Maybe it was too many viewings of Air Bud, Beethoven or Homeward Bound, but kids who grew up in the ‘90s have some different ideas about pet care than their parents. That’s not to say that Gen X and baby boomers don’t care about their pets, but millennials—and now Gen Z-ers—have taken the idea of pet parenting to a whole new level. Here are four millennial pet trends that have other generations scratching their heads.
4 Millennial Pet Trends That Boomers Roll Their Eyes At
PureWow editors select every item that appears on this page, and the company may earn compensation through affiliate links within the story. You can learn more about that process here.
1. Negotiating Pet Perks at Work
Competitive compensation, vacation days and benefits—what else could a hard-working person ask for in a job? How about limitless Bring-Your-Dog-to-Work Days and animal-friendly policies? To a boomer, these ideas certainly sound nice but excessive—and why would you risk getting dog hair on that Brooks Brothers suit? But for a generation that saw the rise of Silicon Valley perks—kombucha on tap, ping pong tables and meditation rooms—office pet perks seem as natural as a 401K match. A 2018 survey from Wellness® Natural Pet Food found that 51 percent of millennial pet parents would consider a career change for a pet-friendly workplace, and 37 percent of pet parents would sacrifice benefits (vacation time, work from home days, etc.) if their workplace would become pet friendly.
Post-pandemic, the pet-friendly workplace trends are even more popular than ever before: A study commissioned by Banfield Pet Hospital and conducted by OnePoll, found that since millennial and Gen Z employees were the most likely to have adopted a new pet since March 2020, they were also the most likely to be planning to reach out to their employer requesting a pet-friendly policy when they return to the workplace (48 percent and 71 percent, respectively). It makes sense when you think about it. After spending so much time at home with our beloved pets, the separation anxiety goes both ways. Per SWNS Digital: “Overall, 63 percent of employees surveyed said the increased time at home has made them think more about how pets can fit into their workday, and 57 percent said they’d be happiest returning to work if they could spend the day with their pet by their side. For those respondents, the top concern for returning to work was fearing their pet would face separation anxiety if left home alone all day (38 percent).”
So, if you thought millennials put their animals first, Gen Z goes even harder for their furry friends.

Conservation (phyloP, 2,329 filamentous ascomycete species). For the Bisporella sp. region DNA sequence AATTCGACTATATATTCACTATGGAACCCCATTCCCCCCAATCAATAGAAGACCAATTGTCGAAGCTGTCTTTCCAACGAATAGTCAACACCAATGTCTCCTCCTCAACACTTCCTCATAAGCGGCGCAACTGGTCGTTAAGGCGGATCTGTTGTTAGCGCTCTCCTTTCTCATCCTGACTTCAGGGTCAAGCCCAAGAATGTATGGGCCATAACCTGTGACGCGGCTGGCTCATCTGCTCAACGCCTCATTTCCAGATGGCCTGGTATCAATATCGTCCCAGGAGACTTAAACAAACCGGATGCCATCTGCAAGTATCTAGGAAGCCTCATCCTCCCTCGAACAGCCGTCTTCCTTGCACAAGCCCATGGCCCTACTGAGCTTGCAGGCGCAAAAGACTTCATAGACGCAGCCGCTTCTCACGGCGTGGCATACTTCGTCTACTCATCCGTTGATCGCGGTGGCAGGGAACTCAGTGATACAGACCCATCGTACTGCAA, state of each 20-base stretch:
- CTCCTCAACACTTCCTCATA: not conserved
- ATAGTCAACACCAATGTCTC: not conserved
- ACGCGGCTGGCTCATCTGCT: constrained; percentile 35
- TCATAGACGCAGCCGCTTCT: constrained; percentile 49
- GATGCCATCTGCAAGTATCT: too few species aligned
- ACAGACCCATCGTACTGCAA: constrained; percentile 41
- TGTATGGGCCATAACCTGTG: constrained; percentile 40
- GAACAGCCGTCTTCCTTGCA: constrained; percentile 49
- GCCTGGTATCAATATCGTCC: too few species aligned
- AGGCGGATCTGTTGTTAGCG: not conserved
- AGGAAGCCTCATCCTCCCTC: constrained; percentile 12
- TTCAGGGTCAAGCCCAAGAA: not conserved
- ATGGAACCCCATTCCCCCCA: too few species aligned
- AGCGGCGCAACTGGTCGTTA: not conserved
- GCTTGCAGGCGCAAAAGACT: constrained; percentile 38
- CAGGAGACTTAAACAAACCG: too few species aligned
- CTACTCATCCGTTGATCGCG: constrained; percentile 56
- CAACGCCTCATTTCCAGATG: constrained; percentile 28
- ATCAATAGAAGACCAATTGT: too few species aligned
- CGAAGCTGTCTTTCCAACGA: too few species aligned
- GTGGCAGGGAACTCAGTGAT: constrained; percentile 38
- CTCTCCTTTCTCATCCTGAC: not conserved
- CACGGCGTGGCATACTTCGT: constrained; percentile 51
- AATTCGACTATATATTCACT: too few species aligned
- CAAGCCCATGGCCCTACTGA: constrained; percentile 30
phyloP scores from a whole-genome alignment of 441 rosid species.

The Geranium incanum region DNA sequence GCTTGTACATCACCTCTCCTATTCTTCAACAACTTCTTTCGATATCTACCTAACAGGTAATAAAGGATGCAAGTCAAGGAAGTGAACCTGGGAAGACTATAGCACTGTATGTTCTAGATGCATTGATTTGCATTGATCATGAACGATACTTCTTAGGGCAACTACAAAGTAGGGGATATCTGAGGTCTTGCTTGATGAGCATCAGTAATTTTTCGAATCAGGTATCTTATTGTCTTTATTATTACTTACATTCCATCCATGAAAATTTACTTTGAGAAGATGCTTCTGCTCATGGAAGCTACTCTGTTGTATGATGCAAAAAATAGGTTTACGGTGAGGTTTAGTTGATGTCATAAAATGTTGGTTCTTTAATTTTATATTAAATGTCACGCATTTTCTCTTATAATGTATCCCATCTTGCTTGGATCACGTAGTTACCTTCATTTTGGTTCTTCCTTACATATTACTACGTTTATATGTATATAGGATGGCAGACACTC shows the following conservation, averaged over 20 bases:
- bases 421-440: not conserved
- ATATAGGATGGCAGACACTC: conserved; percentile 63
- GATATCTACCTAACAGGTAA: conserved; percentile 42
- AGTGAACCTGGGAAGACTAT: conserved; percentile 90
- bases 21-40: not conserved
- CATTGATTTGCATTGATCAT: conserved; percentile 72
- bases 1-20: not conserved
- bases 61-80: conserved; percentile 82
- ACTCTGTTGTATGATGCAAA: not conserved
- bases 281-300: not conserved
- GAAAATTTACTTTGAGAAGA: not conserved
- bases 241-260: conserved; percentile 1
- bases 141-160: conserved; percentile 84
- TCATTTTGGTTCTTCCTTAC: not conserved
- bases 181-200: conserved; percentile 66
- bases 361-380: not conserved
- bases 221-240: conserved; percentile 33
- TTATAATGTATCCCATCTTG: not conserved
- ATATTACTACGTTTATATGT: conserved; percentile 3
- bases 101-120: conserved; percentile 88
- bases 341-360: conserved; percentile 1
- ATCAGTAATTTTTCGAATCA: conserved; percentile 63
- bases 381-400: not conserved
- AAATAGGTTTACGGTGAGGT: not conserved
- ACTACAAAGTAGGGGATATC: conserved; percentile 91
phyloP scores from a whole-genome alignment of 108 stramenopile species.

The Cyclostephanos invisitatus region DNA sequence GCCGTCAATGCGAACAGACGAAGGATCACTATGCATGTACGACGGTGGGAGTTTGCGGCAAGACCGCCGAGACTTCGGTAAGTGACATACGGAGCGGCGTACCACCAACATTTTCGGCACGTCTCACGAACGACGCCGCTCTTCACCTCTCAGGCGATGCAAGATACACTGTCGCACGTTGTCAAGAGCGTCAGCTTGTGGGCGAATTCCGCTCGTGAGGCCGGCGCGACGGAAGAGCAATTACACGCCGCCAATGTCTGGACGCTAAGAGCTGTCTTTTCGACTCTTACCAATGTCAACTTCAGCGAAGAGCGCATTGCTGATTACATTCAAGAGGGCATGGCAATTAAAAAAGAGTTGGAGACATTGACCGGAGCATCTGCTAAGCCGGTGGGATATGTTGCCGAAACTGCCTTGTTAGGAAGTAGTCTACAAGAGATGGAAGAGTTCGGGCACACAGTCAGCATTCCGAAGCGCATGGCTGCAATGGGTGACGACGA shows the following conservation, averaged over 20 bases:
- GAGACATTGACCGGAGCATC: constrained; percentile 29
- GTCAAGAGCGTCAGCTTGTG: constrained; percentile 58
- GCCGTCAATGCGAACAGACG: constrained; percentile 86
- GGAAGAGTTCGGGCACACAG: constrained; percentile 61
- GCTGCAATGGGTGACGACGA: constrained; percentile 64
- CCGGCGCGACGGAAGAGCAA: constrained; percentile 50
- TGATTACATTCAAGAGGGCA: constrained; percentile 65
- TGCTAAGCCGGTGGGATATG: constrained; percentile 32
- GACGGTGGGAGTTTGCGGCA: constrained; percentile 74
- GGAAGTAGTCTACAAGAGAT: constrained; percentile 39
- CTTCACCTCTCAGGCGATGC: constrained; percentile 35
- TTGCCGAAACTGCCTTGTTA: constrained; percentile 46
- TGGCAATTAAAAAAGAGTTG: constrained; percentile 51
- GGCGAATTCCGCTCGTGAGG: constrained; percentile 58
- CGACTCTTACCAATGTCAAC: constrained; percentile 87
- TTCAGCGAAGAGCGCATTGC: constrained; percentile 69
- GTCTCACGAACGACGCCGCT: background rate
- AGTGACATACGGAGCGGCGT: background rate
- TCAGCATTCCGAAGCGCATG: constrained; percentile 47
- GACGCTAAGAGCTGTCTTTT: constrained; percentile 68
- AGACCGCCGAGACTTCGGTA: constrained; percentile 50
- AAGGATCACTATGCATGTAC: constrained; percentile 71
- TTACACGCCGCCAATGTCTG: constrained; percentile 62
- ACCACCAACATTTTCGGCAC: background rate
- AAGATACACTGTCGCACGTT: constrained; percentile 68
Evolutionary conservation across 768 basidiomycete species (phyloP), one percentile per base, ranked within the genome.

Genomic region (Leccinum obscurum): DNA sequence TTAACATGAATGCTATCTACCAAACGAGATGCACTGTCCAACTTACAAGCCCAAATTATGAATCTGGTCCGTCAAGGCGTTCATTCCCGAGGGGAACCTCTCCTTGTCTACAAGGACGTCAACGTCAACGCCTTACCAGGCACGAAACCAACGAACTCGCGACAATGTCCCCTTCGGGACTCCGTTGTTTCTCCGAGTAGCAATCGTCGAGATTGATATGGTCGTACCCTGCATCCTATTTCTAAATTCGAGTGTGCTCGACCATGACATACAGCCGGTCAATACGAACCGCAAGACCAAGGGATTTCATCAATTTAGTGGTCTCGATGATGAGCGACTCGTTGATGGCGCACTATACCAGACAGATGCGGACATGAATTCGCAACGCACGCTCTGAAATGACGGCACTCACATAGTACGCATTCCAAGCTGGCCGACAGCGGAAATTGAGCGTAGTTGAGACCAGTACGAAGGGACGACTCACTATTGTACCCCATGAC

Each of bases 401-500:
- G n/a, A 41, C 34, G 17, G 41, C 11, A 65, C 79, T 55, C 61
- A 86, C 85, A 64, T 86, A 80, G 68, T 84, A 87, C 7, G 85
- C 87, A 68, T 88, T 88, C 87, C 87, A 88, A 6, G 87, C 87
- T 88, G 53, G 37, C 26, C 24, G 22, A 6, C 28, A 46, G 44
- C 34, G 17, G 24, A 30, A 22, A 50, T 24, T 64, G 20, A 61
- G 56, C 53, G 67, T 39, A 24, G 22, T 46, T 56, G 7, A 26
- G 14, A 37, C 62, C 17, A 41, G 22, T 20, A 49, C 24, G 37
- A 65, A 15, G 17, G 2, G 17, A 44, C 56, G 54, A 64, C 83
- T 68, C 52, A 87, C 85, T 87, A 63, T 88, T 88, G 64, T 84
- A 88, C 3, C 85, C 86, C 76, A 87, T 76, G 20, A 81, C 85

2. Paying a Premium for Pet Insurance
Boomers may scoff, but that won’t change the fact that millennials put the health of their pets above, well, a lot else—a 2019 survey from HealthPocket found that 62 percent of millennials would take their pet to the vet before going to the doctor for themselves. So, it’s no wonder that pet insurance, according to Consumer Reports, is one of the fastest-growing voluntary employee benefits. And it’s becoming more popular for pet parents outside of the workplace too, with companies like Lemonade making what has been considered a not-very-consumer-friendly industry as easy as downloading an app. Though the cost-benefit of pet insurance (like any insurance) can be complicated to navigate, for millennials, the emotional cushion of knowing an unexpected, high-cost treatment of your beloved rescue cat Monster is totally worth it.
3. Including “Pet Children” in Bridal Parties
The first boomer who saw a French bulldog scamper down the aisle in a bow tie must have taken a double take. Who the hell would want to bring a pet to a wedding, no matter how casual the nuptials are? Millennials. That’s who. While boomers might have initially seen the trend as another natural extrapolation of a generational arrested development (which, psst, is a myth!), Gretchen Brown sums up the four-legged bridal party trend in a 2019 piece for Rewire: “There’s no data for how frequently pets are included in weddings. But one recent study found that 44 percent of millennials consider their pets as ‘starter children,’ almost like practice for the real thing, as they wait longer to have children of their own.” As millennials get married—and have weddings—later in life than their parents did, they’re bringing more of their adult life to the party…literally. How could you not ask your 8-year-old corgi to walk down the aisle have all you’ve been with together? Just keep Roxy away from the cake, mmmk
4. Storing Pet Food Alongside People Food in the Fridge
Though a 30-pound bag of dry food on super sale at Costco may seem fiscally enticing, fewer and fewer millennials and Gen Zers would let their pets touch such a long-winded, mystery ingredient list with a ten-foot pole. These days, 30-somethings and younger see their beloved pets not just as the family dog or cat, but as family. Period. In a February 2020 piece on pet food quality for Food Engineering, Dana Brooks, president and CEO of the Pet Food Institute (PFI) remarks: “There is 2016 research from Nielsen showing that 95 percent of pet owners considered their pets to be a part of the family, and this is a 7 percent increase from 2007.” Millennial consumers have higher expectations of what they’re feeding their pets. These standards include premium, nutrient-rich ingredients, as well as transparency in sustainability and safety practices and “cool” factors too, like branding or service (see: subscription models). Brands like Ollie, Spot and Tango, A Pup Above and the Farmer’s Dog offer some iteration of delivered-to-your-doorstep human-grade pet food, and yeah, to your mother’s horror you probably store Jasper’s meals alongside last night’s takeout (his meals are probably healthier, too).